An object of the invention is to provide an apparatus for applying combined massage, accupressure and biomagnetic therapy to an area of the body.
Another object of the invention is to provide an apparatus that will enhance the healing process and assist in minimizing rehabilitation time.
Another object of the invention is to provide an apparatus that will "knead" the soft tissues of the muscle.
Another object of the invention is to provide for application of magnetic force to eliminate toxins and waste products in the body.
Another object of the invention is to provide an apparatus that will replenish a treated area with oxygen-rich blood and nutrients.
Another object of the invention is to increase overall blood circulation in a treated area.
Another object of the invention is to enhance the natural healing process in the body.
Another object of the invention is to ease pain.
Further objects and advantages of the invention will be brought out in the following portions of the specification, wherein the detailed description is for the purpose of fully disclosing preferred embodiments of the invention without placing limitations thereon.
The invention will be more fully understood by reference to the following drawings which are for illustrative purposes only:
FIG. 1 is a perspective view of a handheld accupressure and biomagnetic therapy apparatus in accordance with the present invention.
FIG. 2 is cross-sectional view of the apparatus shown in FIG. 1 taken through line 2--2.
FIG. 3 is a top plan view of the rotor portion of the apparatus shown in FIG. 1 and FIG. 2.
Referring more specifically to the drawings, for illustrative purposes the present invention is embodied in the apparatus generally shown in FIG. 1 through FIG. 3, where like reference numbers denote like parts. It will be appreciated that the apparatus may vary as to configuration and as to details of the parts without departing from the basic concepts as disclosed herein.
Referring first to FIG. 1 and FIG. 2, a handheld accupressure and biomagnetic therapy apparatus 10 in accordance with the present invention is generally shown. The apparatus comprises a split housing 12a, 12b, containing an electric motor 14 which is preferably of a variable speed type. The speed of motor 14 set by a combination "on/off" switch and speed control 16 using a conventional electronic speed control or the like (not shown). Alternatively, motor 14 can operate at a fixed speed using direct drive or motor 14 can be of a high speed type that is geared down through a conventional gear reduction arrangement. Motor 14 could also be of a reversible type and a direction reversing switch could be provided therewith. Power for motor 14 can be provided by internal batteries (not shown) or an external power supply coupled to motor 14 by a power cable (not shown) in any conventional manner.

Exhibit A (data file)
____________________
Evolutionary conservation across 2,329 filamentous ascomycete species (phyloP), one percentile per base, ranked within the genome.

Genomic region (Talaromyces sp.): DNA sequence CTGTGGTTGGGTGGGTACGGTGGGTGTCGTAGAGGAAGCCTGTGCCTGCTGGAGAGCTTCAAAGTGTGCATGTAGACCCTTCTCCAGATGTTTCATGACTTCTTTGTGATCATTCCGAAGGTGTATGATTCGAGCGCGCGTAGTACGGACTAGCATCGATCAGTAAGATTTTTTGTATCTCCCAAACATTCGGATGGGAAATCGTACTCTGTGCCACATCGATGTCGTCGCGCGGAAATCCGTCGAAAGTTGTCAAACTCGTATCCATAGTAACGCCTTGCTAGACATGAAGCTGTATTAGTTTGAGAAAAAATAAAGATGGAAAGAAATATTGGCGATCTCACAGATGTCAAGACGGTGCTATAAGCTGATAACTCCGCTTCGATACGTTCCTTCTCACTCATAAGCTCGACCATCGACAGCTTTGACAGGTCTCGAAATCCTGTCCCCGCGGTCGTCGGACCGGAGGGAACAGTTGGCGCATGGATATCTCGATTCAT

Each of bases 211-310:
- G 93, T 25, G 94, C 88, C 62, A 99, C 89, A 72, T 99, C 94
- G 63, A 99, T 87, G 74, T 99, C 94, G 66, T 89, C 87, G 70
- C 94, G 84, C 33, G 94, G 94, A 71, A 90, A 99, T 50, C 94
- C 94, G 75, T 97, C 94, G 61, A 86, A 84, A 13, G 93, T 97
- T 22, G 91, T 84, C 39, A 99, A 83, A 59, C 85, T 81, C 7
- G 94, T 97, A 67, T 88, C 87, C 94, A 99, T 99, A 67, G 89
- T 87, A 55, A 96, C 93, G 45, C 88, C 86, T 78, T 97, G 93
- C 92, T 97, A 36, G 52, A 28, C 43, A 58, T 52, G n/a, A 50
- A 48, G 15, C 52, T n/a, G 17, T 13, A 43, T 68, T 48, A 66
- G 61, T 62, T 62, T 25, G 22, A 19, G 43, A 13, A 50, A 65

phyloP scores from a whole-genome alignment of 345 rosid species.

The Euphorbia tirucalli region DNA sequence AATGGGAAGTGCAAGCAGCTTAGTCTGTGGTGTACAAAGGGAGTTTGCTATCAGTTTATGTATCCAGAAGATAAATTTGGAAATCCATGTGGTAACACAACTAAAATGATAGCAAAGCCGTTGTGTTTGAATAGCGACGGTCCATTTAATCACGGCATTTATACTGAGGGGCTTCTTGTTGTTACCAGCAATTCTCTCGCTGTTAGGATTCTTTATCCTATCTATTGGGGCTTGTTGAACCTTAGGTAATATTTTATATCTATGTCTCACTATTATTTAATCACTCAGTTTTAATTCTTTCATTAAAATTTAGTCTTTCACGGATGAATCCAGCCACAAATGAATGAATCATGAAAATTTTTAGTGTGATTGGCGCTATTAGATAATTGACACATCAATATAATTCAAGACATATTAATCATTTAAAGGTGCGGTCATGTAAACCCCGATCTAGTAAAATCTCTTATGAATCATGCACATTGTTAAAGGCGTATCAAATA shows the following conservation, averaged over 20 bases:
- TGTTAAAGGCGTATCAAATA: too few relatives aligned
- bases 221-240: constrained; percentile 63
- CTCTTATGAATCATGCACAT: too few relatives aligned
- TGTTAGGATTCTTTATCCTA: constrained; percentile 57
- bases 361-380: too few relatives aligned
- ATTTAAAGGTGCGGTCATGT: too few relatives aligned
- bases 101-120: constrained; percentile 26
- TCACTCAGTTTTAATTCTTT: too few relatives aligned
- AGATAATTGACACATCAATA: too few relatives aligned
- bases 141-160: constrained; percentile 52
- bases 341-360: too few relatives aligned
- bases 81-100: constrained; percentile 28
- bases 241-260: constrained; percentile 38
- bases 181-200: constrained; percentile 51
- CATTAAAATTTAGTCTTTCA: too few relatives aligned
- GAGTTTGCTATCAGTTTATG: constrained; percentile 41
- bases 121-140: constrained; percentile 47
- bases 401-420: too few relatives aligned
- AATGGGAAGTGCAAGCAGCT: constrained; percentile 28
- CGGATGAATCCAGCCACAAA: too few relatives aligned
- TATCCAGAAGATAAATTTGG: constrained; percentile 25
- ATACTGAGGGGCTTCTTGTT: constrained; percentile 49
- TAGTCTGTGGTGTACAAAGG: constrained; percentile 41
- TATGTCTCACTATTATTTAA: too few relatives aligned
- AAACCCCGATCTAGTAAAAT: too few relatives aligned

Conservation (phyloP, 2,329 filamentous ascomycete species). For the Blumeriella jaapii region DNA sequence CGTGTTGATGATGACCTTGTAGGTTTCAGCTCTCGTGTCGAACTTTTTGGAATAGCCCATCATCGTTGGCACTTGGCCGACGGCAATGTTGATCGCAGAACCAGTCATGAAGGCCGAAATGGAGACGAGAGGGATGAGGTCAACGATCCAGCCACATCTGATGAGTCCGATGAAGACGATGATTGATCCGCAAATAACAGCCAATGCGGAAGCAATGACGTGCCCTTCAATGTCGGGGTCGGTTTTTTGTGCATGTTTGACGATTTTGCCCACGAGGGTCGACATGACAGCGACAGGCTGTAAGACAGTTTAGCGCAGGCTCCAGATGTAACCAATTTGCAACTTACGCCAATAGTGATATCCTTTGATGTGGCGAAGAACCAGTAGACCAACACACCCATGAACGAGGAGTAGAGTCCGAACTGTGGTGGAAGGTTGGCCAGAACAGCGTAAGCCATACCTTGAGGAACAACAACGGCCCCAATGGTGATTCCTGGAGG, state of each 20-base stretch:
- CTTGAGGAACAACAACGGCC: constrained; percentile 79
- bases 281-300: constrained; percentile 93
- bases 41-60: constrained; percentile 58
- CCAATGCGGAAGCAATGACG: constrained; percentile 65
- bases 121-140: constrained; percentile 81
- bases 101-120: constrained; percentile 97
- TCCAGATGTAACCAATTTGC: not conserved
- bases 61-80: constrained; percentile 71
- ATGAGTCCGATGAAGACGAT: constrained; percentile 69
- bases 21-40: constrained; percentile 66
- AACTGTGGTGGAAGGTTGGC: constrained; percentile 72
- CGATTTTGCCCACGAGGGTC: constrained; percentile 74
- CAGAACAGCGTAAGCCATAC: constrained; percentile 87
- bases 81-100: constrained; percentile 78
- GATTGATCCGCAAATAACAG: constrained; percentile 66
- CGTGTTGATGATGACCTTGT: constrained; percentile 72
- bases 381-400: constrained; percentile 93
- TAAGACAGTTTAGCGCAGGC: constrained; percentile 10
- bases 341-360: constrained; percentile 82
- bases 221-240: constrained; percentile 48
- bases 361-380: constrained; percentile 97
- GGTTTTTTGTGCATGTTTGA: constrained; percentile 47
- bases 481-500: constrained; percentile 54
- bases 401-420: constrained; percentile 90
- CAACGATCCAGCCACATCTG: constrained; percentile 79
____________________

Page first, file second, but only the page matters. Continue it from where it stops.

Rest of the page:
A disc-shaped rotor 18 is coupled to motor 14 using a shaft 20 such that rotor 18 will rotate about the axis of shaft 20 when motor 14 is operational. The rotational speed of rotor 18 is preferably variable between approximately 25 to 75 rpm, which is determined by the speed of electric motor 14. Preferably, rotor 18 includes a central collar 22 which is coupled to shaft 20 by means of an intermediate sleeve 24 that is pressed onto shaft 20. Sleeve 24 is typically has a flared circumferential end 26 that engages an annular detent 28 in collar 22. In this way, rotor 18 can be removed from shaft 20 by separating collar 22 from sleeve 24 with a longitudinal pulling motion. Once removed, rotor 18 can be cleaned, sterilized or replaced. Alternatively, collar 22 can be coupled to shaft 20 using one or more set screws (not shown) or other conventional coupling means. In addition, a fan 30 can be coupled to a shaft 32 extending from the opposite end of motor 14 for cooling purposes.
Referring also to FIG. 3, rotor 18 has a plurality of peripherally spaced apertures 34 in which metal balls 36 are placed. Preferably, there are three apertures 34 and three balls 36 arranged in a triangular fashion as shown so as to provide a "kneading" motion during rotation. It will be appreciated that kneading motion can also be produced with fewer balls, but with a longer time between repeat contact with an area. Conversely, additional balls will decrease the time between repeat contact.
While balls 36 could be held in rotor 18 in a variety of conventional ways, they are preferably held in place using one or more magnets 38 positioned between motor 14 and rotor 18 and adjacent to balls 36. Magnet 38 is preferably annular in shape to match the shape of rotor 16 with shaft 20 and collar 22 extending through the center thereof. Alternatively, magnet 38 can be a plurality of magnets or magnet segments placed around the periphery of housing 12a, 12b. Apertures 34 in rotor 18 typically have a diameter approximately matching that of balls 36. In order to reduce friction as balls 36 rotate, each aperture 34 includes a plurality of spacer tabs 40 that hold balls 36 out from the inner edge of the apertures as well as away from magnet 38. In this way, balls 36 will not touch magnet 38 or the inner edge of apertures 34. Instead, the only point of contact will be with tabs 40. By making balls 36 steel, iron or the like, they will be held in place by magnet 38 and freely rotate about their own central axes CA when rotor 18 rotates and pressure is being applied to an object such as a person undergoing therapy. And, since balls 36 are made from steel or like magnetic material, magnetic force from magnet 38 will be transferred through balls 36 and to tissue contacting balls 36 during use of the apparatus.
Magnet 38 is typically a 1000 Gauss magnet, which is provide for approximately 480 Gauss to be present at the point of contact between the balls and the tissue. This will provide a safe and therapeutic modality. However, the apparatus is not recommended for persons with pacemakers, especially those with attached defibrillators, or pregnant women. A field as low as 10 Gauss can affect pacemaker operation.